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The Trouble with Jessica

A dinner party turns sour when one of the guests elects to kill herself - uneven yet funny British comedy is in cinemas on Friday, April 5th

Matt Winn wisely downplays the kitsch in a comedy that opens up as a pseudo-Agatha Christie-esque thriller, before shifting gears to become a biting critique of the British lower-middle classes.

Sarah (Shirley Henderson) and Tom (Alan Tudyk) has invited three friends over before selling their lush, decidedly monied, house. She is suspicious of author and dilettante Jessica (played with voluptuous elegance by Indira Varma), a woman who is known for “sleeping with boyfriends.” Jessica interrupts Richard (Rufus Sewell), a lawyer who has skirted with the law on a number of occasions, with a rape joke of sorts. It appalls the guests who chastise her, although the table is horrified to discover Jessica perched by a tree, a noose over her neck. Sarah is distressed – will this affect the sale of the house? Undeterred, she confronts the dinner guests, and urges them to move the corpse back to another location; preferably, Jessica’s house.

The ensuing mad farce depends very heavily on the relatively unfunny idea of adultery, as it is swiftly revealed that Richard was enjoying a liaison with Jessica before her death, which leads his wife Beth (a weirdly clawing Olivia Williams) to deliver a series of pietistic monologues on what she considers to be the emblems of decent British behaviour. Beth is the most underwritten character of the five – Williams’ only direction seems to be “nagging wife” – but Sarah makes for an interesting lead, flitting from devious to disconsolate over the course of the film. Henderson has a few crassly funny one-liners, not least in her interactions with one particularly nosy neighbour, who is determined to get an autograph from Jessica. Tom reluctantly goes along with the ruse and moves the body from garden to toilet at the appropriate moments.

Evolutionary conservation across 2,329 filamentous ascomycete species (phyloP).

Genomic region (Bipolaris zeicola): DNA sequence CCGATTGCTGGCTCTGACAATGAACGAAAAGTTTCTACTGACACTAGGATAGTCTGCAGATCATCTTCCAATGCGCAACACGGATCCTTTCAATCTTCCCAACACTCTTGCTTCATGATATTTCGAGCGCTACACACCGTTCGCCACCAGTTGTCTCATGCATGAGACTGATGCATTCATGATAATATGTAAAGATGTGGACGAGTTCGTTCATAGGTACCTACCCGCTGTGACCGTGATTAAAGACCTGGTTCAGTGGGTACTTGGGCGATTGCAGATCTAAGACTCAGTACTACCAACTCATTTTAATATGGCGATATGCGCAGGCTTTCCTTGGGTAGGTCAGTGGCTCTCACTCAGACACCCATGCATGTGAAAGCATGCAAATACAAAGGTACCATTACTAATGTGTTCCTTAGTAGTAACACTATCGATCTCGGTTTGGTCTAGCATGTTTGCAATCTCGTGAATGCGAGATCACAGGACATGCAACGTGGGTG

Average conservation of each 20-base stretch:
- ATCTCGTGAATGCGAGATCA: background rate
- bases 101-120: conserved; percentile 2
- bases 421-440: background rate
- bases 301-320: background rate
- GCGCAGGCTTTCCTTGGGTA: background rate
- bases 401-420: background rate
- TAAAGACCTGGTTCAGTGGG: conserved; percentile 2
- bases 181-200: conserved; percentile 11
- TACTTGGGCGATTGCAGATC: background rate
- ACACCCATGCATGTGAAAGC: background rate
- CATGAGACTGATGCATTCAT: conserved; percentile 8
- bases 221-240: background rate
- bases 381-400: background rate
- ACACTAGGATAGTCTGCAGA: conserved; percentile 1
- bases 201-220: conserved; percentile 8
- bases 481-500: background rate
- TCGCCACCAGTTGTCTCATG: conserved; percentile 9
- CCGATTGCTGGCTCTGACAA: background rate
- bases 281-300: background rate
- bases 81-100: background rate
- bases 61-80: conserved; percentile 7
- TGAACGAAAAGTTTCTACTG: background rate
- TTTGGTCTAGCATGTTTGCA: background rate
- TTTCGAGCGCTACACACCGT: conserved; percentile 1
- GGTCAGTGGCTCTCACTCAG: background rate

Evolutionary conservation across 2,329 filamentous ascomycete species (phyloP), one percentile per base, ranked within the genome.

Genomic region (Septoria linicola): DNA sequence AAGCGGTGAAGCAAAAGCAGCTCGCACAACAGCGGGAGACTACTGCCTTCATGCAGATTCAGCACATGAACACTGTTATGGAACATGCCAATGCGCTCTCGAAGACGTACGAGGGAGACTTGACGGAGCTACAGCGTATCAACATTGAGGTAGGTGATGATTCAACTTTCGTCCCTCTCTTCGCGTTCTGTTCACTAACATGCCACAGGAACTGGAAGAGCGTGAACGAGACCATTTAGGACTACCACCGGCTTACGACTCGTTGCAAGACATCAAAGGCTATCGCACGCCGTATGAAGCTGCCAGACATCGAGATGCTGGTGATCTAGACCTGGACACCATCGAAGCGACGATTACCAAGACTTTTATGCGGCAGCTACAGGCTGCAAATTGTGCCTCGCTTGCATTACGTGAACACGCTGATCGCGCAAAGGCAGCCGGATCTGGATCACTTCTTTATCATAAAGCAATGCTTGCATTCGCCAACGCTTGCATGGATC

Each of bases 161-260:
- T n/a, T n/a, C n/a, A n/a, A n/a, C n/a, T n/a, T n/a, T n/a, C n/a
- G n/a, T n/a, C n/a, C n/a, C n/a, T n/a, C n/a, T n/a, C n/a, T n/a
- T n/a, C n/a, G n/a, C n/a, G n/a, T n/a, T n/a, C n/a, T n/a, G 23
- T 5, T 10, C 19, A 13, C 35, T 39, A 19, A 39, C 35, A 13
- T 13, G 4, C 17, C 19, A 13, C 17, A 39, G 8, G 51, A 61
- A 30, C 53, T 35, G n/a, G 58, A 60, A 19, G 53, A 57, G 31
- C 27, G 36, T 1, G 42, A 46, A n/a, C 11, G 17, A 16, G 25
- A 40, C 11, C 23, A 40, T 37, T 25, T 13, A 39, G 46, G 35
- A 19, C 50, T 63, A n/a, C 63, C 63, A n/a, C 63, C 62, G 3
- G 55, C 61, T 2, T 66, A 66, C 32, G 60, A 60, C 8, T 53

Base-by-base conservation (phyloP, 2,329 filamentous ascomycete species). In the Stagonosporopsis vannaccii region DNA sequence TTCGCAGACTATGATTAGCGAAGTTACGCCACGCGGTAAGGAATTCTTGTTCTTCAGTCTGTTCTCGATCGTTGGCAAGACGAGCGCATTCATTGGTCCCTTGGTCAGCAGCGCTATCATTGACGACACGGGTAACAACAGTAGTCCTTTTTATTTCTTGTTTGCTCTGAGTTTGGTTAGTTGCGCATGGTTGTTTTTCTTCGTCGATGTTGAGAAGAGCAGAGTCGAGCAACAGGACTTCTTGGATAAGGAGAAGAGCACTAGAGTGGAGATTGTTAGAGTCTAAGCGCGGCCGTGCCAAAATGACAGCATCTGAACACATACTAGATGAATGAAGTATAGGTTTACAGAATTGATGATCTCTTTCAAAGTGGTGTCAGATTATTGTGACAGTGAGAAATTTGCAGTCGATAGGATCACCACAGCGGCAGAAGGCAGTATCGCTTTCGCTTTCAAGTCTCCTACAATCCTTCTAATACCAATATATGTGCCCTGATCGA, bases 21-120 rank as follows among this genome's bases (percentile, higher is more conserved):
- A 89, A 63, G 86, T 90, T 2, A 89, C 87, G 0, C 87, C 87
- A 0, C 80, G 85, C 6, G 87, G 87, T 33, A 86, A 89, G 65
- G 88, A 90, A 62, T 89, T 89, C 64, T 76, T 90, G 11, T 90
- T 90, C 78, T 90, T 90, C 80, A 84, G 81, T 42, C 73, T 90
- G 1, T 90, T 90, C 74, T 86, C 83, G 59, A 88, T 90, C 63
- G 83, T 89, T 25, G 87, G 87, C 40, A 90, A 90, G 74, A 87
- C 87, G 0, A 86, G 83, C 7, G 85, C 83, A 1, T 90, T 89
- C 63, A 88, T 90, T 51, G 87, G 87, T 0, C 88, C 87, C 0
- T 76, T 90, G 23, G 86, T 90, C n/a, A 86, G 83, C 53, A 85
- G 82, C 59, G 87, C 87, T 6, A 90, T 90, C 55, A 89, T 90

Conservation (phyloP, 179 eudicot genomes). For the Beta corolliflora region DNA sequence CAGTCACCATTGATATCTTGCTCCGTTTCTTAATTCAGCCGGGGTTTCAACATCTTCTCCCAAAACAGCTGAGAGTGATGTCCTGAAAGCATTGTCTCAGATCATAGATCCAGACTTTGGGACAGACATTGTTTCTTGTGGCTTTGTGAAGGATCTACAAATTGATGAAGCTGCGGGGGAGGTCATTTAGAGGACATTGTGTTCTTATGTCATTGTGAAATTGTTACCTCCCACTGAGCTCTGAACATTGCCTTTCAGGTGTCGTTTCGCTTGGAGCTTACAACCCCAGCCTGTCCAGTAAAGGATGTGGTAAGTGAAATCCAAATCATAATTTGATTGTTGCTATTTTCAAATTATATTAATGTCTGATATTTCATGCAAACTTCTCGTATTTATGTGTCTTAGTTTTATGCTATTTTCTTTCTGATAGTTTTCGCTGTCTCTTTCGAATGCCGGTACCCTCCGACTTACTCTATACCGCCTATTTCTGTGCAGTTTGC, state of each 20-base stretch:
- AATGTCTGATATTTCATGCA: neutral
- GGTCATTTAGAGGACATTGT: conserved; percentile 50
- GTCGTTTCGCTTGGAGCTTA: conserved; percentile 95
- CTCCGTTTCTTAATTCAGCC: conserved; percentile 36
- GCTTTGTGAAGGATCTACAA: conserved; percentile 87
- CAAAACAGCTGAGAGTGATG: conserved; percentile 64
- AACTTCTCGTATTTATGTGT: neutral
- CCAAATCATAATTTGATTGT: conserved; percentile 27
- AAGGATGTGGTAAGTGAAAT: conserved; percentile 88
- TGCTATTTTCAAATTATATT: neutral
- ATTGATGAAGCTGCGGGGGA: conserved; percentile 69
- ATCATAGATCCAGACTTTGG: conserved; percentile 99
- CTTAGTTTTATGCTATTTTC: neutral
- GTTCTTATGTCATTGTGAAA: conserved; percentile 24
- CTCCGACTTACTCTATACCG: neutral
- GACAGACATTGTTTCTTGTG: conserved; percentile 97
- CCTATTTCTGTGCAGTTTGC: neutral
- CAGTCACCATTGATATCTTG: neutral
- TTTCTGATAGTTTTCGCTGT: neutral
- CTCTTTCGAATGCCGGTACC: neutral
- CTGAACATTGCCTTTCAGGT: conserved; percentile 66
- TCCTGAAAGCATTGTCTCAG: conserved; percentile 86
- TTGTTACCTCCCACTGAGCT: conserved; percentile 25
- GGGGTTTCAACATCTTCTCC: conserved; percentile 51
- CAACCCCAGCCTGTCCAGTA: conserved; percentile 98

Perhaps the most unusual aspect of the film is that Tudyk (a Broadway performer who starred in Spamalot in his younger days) isn’t the funniest male performer in the film. Believe it or not, Sewell, who nominally appears in harder hitting fodder like Scoop (Philip Martin, 2024), is the wackiest, effortlessly chewing the scenery as a snotty-nosed lawyer fearful for his career if this news breaks on the internet. Written with tart-tongued brio, the film zips along at a measured pace, and the zany central premise certainly lives up to the title. Where it falters is in its execution, particularly when the guests decide to move the body across London, on the pretext that their fallen friend is “drunk”. Invariably, the body flops around, leading to a collection of disconcerted gasps among the ensemble, before parking beside a series of drunken teenagers; two of them in mid-coitus. These jokes fall flat, although they never quite descend to the levels of bad taste, and Sewell delivers a riotuous, epiphet driven attack at the couple caught in flagrante delicto (“Could you do your fucking on someone else’s car?”)

Sadly, the film loses its nerve during the final third, as Henderson’s character queries the brevity of life. Considering the nature of the movie, director Matt Winn would be forgiven for including a short dissertation on the aftermath of suicide, but it sits at odd with the film’s anarchic undercurrents. Yet there’s something endearing to the way Sarah and Tom smile at each other, a couple who have made this far into their marriage, and despite the bumps – unemployment, unrest and dead bodies – there is no doubt that their love is true.

This sticky British comedy will probably get an even ropier American makeover in the future, where the grit will almost certainly get replaced by a bawdier, almost vaudevillian, undertone.

The Trouble with Jessica is in cinemas on Friday, April 5th. Just click here for more information.

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